The "SEATTLE SONG" (1952)

THE SEATTLE SONGWRITERS CLUB was an organization formed in the mid-20th Century to provide budding composers with a supportive place to compare notes with their peers, and where they could safely debut in-the-works songs for constructive critiquing. Among the members who progressed to the point of seeing their tunes published as sheet music – and/or even recorded by professional musicians – were Rosetta Perry Gibbon (who had gained some local notoriety back in 1932 when she won a Seattle Chamber of Commerce contest with her song, "Ho The Navy, Hail The Navy" which was penned to honor Fleet Week) and Marge Whaley (seen here at her piano). 
Whaley was a popular pianist who went on to cut her own recordings for one of Seattle’s pioneering record companies, Celestial Records, including her toe-tapping 1958 classic “Marge’s Monday Boogie.” But the disc spotlighted here is one that preceded that by a few years. “The Seattle Song” was written by Gibbon and Whaley, recorded by the Electricraft Studio, performed by the Showbox Theatre’s house-band, the Norm Hoagy Orchestra (backing Whaleys vocalizing) – and issued in 1952 by the Listen Records label. 
This whole production was sponsored by Greater Seattle Inc. – the organization that launched and managed this city’s annual summertime Seafair festival. Photographs on the disc’s cardboard cover depict typically touristy attractions including scenes of the Seafair “Torchlight” Parade, waterskiing babes, sailboats, a totem pole, fishermen, Naval ships on Puget Sound, and Mt. Rainier. Liner notes were provided by local music impresario, Arthur “Art” Benson, who promoted jazz music locally and was later associated with Celestial Records. 
And lastly we see Gibbon in July, 1952, showing off her new record "The Seattle Song" / "Hail The Navy" to Mr. Don Follett, manager of the Chamber of Commerce.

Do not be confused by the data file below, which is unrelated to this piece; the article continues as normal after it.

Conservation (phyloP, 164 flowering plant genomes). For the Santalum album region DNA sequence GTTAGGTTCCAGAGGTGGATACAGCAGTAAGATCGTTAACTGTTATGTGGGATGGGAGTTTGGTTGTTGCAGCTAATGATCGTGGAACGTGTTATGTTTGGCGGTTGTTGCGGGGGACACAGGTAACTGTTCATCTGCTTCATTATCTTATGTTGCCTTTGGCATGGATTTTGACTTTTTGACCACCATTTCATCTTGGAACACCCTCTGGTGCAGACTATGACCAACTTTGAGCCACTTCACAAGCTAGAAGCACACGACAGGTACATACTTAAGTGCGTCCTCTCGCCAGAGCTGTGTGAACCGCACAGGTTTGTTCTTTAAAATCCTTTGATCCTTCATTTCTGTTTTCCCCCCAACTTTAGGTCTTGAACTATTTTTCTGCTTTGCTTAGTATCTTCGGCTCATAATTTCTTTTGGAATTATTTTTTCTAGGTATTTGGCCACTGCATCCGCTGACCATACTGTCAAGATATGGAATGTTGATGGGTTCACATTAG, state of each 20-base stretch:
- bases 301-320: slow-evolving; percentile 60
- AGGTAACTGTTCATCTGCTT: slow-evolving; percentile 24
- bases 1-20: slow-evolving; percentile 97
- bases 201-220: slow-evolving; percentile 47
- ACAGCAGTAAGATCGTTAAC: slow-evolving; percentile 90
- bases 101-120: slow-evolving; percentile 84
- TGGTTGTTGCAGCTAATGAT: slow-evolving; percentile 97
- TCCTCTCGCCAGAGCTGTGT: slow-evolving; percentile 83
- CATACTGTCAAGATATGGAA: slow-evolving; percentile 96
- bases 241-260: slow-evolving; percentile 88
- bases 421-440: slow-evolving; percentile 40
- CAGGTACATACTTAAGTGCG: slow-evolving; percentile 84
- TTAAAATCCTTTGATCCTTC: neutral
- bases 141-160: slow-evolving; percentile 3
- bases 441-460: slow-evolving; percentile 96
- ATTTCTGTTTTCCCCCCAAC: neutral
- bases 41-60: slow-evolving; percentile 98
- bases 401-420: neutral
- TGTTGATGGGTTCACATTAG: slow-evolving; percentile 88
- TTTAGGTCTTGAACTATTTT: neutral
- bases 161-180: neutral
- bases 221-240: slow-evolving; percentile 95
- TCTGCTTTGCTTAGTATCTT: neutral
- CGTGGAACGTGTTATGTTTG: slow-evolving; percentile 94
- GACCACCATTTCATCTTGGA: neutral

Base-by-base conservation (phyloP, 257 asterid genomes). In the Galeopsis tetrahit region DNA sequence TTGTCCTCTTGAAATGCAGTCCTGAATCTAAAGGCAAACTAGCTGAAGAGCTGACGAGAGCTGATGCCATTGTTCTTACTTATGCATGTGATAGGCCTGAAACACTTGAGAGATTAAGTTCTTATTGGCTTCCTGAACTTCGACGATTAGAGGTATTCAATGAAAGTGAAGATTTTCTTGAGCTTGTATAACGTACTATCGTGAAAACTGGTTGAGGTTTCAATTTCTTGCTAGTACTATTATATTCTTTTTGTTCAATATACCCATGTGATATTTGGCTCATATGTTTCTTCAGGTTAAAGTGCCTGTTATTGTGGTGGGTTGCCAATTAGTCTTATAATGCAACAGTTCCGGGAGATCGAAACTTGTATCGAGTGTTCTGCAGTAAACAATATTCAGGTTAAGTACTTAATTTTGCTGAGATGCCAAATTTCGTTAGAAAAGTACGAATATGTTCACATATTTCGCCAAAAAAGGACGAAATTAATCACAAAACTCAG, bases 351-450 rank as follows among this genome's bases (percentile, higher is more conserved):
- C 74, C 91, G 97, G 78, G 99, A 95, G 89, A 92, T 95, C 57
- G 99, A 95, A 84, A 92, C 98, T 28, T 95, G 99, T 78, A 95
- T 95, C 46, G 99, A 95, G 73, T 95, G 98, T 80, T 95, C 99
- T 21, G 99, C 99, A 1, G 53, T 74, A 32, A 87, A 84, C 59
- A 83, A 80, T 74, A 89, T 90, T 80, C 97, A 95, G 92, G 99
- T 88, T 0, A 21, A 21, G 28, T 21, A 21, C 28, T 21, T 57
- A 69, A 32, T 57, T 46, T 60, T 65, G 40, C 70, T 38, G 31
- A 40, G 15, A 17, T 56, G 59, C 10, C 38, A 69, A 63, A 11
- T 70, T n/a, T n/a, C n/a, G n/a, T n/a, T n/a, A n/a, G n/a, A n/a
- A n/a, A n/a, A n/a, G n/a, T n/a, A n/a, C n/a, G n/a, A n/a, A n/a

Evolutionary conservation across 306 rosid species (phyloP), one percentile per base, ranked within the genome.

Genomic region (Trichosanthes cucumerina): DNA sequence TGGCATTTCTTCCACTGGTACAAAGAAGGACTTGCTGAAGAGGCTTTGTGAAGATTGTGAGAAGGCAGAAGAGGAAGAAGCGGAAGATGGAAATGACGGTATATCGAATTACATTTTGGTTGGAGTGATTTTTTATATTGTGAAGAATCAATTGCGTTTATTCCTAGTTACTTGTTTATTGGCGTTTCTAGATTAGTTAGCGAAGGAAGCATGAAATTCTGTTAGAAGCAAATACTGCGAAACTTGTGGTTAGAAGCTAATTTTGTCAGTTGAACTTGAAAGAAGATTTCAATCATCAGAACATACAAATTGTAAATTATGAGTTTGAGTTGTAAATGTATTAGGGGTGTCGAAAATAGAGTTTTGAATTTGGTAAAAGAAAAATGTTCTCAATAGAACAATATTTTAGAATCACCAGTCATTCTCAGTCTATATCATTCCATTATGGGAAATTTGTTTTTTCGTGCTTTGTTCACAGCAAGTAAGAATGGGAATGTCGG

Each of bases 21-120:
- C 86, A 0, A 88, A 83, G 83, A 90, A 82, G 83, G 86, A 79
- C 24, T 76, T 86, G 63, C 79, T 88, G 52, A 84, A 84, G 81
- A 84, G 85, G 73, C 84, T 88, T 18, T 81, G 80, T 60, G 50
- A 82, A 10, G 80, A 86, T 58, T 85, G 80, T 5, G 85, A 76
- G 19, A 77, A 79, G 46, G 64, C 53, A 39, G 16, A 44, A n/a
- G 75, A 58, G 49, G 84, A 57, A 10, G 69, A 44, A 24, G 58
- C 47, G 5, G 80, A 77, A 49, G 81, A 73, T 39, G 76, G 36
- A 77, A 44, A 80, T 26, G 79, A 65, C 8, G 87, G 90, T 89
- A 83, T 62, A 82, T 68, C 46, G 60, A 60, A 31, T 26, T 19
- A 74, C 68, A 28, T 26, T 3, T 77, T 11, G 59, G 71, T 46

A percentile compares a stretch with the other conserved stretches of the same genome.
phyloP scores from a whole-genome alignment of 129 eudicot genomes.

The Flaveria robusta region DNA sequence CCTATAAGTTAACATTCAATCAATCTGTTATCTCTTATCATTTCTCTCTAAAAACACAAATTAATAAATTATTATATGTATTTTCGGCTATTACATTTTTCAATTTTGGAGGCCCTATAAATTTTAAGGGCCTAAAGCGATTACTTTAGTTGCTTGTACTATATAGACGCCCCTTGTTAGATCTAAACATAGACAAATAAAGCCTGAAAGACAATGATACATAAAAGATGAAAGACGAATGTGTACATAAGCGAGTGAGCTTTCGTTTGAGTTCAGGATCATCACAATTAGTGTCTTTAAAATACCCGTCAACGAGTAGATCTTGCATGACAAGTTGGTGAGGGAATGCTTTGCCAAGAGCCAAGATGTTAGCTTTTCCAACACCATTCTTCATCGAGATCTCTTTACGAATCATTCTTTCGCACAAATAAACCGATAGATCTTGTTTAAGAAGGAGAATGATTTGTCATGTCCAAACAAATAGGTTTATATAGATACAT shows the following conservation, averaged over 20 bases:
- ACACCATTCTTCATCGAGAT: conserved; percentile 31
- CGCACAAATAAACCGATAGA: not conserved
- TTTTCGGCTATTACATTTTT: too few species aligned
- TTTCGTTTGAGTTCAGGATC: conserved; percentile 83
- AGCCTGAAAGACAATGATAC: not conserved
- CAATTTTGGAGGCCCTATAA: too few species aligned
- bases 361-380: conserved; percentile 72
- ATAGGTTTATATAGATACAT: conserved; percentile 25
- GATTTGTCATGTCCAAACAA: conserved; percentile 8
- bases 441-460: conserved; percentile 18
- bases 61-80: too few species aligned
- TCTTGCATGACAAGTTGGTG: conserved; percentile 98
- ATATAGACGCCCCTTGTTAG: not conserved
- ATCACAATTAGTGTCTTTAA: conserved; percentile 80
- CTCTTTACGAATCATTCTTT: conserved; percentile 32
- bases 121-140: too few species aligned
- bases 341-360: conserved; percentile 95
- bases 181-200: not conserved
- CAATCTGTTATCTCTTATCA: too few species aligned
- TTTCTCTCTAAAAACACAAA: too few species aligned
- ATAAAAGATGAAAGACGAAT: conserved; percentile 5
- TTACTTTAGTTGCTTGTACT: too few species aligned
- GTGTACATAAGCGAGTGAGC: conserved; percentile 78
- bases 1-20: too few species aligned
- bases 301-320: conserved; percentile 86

THERE WAS A TIME not so long ago in Pacific Northwest history when one large corporation – the Rainier Brewing Company – fairly dominated a major portion of this region’s commerce and culture. That suds-producing firm, based just west and below Seattle’s Beacon Hill neighborhood on today’s Airport Way S., has a rich history (1893-1999) [which I explored earlier in this essay: ]. But along with brewing this town’s most famous beer, Rainier also made its impact in many other ways. Including, as the sponsor of the town’s beloved Seattle Rainiers baseball team and the annual Rainier Cup hydroplane races, and also as one of the region’s top buyers of advertising – first in newspapers and later on radio and television. In the 1950s the company even supported KIRO radio’s Rainier Ranch show, and later, KING-TV’s Rainier Ranch TV program which spotlighted local Country/Western musical stars of the day such as Texas Jim Lewis, and Jack Rivers. Along the way many different ad campaigns were concocted to promote Rainier Beer. The most famous being the 1970’s popular “Running of the Wild Rainiers” TV commercials. 
But even back in the heyday of radio, Rainier was already commissioning the writing of original jingles for airplay. An early one was a tune penned around 1952 by the noted New York composer Phil Davis. His instructions were to write a waltz that would be evocative of “the light, sparkling ‘character’ of [the] brewery’s product.” Written and then recorded, it was reported that: “Listener reaction was immediate. Disc jockeys found themselves receiving requests for––a commercial!” It was then that Rainier’s advertising agency – Seattle’s Miller & Company, Inc. – convinced Rainier to go all out and have the song revamped in long-form and re-cut in Hollywood by the popular Les Baxter and his Orchestra. 

Baxter, who is best remembered by today's hipsters for his series of easy-listening / exotica / lounge music theme albums – then took his 26-piece ensemble into Hollywood’s state-of-the-art Capitol Studios and recorded what was soon released as a promotional ten-inch 78rpm vinyl record. It was then issued on the Capitol / SRS imprint – the record company’s special custom imprint produced by its “Studio & Recording Services” division (which was apart from the label’s own growing catalog of pop and country discs, and which specifically catered to outside enterprises that wanted to cut high-quality recordings for their own purposes). Hence this white-label promotional disc, which is rather rare on its own (I’ve seen about three copies in 40+ years of collecting Northwest-related records). But, this recent find came replete with the very first, as far as I know, original gatefold jacket to ever be unearthed – and it features graphics depicting Mount Rainier and Seattle’s skyline with Harbor Island, King Street Station, Smith Tower, the Cascade Range and other notable landmarks. And, logically enough, it came straight out of a elderly longtime Rainer Brewing Co. employee’s estate. Cheers!